It seems Boris Johnson was up against all his old foes on Sunday.
First, the Home Secretary Amber Rudd, who famously said during the EU referendum campaign that you can't trust Mr Johnson to "take you home at the end of an evening", has now accused him of 'back-seat driving' over Brexit. Thanks, in large part, to that rather mammoth 4,000 word essay he wrote for the Telegraph laying out his vision for a 'glorious' Brexit.
Not so glorious for our Prime Minister, who was hoping to get in there first with a major speech on Friday outlining the government's official position.
And it is the detail of his article which has also attracted the criticism of a second old foe. As I tweeted earlier, once again the UK Statistics Authority has written to the Foreign Secretary to say it is "surprised and disappointed" that he has repeated his favourite figure - the claim Britain could spend up to £350m a week extra on the NHS once we stop paying in to the EU.
The UK's top stats boffins warned Boris Johnson during the referendum campaign that the sum is misleading, because we already get some of that money back via a rebate (money which is technically never sent to Brussels) and also through investment and subsidies from the EU.
This time, he's using the figure as a senior government minister, and the authority accuses him of a "clear misuse of official statistics", which is about as stern as civil servants get. In doing so, the UK Statistics Authority has provided the likes of Amber Rudd with a little extra ammo.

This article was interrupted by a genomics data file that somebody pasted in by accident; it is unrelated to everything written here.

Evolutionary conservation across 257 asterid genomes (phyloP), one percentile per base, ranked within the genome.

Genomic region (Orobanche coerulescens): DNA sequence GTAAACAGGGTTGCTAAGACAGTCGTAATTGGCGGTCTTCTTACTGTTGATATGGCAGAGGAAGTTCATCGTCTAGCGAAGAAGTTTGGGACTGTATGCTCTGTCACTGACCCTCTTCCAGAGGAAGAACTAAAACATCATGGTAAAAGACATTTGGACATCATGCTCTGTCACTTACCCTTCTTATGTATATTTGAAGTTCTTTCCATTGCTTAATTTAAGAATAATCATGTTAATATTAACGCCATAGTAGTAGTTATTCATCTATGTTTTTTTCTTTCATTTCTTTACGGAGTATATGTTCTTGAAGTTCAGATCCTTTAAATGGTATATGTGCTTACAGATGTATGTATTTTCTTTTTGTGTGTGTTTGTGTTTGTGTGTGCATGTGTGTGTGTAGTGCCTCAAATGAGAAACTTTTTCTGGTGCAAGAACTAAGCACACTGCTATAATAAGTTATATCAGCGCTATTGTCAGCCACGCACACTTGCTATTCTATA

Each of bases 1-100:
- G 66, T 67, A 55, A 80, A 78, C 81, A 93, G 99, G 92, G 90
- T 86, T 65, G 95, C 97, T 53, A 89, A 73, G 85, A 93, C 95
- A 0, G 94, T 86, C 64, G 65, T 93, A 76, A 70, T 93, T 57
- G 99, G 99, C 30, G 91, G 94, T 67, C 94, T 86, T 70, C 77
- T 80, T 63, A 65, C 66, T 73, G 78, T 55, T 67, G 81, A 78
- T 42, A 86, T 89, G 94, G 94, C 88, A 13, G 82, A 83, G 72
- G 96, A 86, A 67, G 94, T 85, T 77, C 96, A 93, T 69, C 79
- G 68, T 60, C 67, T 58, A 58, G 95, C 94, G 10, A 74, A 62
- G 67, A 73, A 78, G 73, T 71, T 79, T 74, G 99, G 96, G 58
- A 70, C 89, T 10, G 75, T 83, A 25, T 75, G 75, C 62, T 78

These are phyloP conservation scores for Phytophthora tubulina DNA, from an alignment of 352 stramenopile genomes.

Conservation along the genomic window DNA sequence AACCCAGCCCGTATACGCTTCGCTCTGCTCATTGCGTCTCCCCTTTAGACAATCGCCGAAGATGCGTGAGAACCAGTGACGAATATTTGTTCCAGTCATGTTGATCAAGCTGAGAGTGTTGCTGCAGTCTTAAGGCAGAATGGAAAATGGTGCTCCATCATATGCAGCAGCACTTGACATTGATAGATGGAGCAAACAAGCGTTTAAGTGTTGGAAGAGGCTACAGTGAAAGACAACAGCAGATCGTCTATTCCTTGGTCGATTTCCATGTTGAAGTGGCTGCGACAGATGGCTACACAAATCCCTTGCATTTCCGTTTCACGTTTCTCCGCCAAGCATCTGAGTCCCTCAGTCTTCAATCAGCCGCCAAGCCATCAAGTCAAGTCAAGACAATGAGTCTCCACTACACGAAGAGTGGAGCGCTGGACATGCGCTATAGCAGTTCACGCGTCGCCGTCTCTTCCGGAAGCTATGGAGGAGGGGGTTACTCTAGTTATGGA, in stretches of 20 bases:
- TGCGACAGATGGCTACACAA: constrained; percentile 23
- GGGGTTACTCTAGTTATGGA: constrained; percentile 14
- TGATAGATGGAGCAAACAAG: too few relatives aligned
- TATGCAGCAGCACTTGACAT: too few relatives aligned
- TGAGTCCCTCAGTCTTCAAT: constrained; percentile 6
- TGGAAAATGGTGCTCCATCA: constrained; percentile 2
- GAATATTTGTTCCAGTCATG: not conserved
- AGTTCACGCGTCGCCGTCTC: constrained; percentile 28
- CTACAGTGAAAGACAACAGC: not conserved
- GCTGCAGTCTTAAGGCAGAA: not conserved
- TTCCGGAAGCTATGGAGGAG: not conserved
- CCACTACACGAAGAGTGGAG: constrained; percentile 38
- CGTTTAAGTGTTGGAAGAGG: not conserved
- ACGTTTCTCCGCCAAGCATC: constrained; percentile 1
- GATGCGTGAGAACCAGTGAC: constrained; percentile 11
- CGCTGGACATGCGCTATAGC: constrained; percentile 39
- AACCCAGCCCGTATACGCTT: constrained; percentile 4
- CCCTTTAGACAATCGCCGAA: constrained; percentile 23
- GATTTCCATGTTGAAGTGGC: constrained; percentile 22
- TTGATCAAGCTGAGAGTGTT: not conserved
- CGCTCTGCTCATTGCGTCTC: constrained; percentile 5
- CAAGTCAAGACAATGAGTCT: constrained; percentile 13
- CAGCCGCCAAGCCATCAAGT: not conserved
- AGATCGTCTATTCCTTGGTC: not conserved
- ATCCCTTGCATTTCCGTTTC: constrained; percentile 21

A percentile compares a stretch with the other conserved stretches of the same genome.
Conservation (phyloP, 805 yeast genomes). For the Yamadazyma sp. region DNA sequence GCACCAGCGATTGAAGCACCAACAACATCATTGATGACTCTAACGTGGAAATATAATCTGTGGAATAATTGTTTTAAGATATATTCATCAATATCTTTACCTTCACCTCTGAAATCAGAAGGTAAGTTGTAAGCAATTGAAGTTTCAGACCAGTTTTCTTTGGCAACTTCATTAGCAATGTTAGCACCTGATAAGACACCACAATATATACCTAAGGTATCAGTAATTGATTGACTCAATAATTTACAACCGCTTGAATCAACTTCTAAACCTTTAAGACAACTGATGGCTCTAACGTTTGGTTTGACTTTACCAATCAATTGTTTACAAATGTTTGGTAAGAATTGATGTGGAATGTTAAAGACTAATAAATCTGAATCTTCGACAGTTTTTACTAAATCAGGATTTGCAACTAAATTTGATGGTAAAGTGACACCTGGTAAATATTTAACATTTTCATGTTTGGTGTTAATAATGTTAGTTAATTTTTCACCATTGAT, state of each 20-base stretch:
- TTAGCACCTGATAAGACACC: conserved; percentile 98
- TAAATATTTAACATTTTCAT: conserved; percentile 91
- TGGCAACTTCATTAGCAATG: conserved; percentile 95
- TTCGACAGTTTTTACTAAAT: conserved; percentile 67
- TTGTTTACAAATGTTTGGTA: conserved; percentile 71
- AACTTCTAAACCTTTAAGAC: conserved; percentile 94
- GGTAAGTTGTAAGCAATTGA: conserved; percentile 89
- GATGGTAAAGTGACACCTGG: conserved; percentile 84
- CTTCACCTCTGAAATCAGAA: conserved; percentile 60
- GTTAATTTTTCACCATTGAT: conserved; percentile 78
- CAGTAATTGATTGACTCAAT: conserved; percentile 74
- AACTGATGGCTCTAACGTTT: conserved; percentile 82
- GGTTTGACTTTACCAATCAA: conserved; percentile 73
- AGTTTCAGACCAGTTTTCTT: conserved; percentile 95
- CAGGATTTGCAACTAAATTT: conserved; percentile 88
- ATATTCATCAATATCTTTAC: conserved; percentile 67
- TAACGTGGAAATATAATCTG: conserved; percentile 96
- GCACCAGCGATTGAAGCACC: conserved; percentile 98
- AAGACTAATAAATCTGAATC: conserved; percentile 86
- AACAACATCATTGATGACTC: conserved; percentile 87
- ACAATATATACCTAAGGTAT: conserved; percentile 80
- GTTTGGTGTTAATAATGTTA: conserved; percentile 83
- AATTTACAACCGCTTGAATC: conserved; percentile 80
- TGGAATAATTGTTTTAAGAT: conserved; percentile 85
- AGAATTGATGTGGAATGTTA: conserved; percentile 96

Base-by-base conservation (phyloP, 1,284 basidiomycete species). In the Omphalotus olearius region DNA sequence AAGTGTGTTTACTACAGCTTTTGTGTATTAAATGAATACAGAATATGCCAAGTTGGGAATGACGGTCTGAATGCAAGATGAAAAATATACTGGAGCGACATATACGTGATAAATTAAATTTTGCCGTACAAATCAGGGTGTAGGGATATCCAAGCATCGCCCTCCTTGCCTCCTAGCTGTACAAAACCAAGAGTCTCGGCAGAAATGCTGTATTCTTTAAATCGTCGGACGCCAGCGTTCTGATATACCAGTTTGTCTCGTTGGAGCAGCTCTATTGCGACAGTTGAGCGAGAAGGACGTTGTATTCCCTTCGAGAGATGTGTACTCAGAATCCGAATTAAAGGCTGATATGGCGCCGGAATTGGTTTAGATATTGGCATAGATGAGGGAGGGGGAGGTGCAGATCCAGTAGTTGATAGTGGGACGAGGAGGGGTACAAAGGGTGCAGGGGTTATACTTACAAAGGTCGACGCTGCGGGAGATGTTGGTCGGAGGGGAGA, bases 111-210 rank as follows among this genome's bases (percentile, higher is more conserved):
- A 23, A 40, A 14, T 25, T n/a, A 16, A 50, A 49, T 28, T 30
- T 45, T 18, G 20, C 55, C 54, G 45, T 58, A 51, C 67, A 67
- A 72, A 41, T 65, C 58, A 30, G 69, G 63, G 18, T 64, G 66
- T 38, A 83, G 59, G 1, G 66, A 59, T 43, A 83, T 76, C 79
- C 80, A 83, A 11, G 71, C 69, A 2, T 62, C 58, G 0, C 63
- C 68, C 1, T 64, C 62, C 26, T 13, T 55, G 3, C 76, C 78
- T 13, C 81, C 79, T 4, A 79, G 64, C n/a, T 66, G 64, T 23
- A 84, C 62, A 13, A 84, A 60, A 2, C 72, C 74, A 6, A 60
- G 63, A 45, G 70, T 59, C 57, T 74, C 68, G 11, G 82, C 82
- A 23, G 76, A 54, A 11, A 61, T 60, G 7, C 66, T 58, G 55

This morning she implied on the BBC that while Boris Johnson brings "energy, enthusiasm and sometimes entertainment" to the government, he's not really a serious character. If he is indeed using sloppy statistics, that only helps paint the image of a man who is big on ideas but lacking on detail.
All this, though, is unlikely to faze him. When he took on the statisticians during the referendum campaign, it only served to highlight his argument that we send an awful lot of money to the EU, whatever the precise sum.
And when Amber Rudd attacked him during a televised debate, many felt that only strengthened his hand as the underdog. It's doubtful that similar attacks today are anything more than a scratch.
In fact this morning the Prime Minister's right-hand man and First Secretary of State, Damian Green, told Sky News that there was no way Boris Johnson would be sacked, despite several Conservative MPs telling me this weekend that they are irate with him.
Many are upset that he has disturbed a relative period of stability for the party, which has had a couple of solid weeks in the Commons making progress on Brexit legistlation.
But one senior minister I spoke to today conceded that firing Boris Johnson "would only create more of a problem". Some think that perhaps he should be shuffled into the role of party Chairman instead, but even that looks like a remote option for a weakened Prime Minister.
For his part, Boris Johnson has tweeted that he's 'all behind' the Prime Minister, and his team insist he was only trying to contribute to the debate about the country's future, not his own.
A source close to him told me that the Foreign Secretary had also spoken to the UK Statistics Authority about the £350m figure and it was only the Telegraph's headline, not the detail of his article, which concerned them.
More importantly, Downing St said to me this weekend that "Boris is Boris". Which sounds awfully like they view him as a naughty child, rather than a mortal enemy - for now.